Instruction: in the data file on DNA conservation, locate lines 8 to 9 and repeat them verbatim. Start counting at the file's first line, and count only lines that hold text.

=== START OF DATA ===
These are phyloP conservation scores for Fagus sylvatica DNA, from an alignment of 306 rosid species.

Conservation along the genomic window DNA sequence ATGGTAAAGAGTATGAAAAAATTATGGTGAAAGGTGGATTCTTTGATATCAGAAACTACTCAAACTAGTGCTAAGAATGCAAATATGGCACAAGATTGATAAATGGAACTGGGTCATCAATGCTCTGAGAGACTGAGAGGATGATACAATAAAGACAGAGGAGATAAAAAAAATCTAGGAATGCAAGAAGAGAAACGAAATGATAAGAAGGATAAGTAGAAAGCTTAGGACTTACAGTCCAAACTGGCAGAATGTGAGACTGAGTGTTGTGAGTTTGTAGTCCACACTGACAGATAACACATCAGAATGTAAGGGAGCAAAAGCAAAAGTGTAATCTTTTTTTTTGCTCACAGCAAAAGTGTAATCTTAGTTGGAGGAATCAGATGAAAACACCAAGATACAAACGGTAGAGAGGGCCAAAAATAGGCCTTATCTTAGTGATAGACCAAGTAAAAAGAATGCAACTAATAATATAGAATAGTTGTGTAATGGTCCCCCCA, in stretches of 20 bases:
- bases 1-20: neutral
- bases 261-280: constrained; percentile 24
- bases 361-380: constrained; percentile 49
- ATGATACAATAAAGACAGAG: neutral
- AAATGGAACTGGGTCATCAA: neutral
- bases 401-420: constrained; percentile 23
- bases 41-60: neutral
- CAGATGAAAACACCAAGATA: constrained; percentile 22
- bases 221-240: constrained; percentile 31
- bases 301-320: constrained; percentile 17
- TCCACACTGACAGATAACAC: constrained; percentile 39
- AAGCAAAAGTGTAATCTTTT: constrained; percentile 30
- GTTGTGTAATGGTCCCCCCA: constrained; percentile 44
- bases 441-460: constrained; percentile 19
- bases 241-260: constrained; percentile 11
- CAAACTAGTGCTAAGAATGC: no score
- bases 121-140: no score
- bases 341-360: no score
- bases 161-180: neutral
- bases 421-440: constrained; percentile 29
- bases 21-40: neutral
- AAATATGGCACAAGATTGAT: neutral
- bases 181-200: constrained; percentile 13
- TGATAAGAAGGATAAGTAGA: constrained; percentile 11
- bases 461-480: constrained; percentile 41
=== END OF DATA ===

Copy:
- bases 401-420: constrained; percentile 23
- bases 41-60: neutral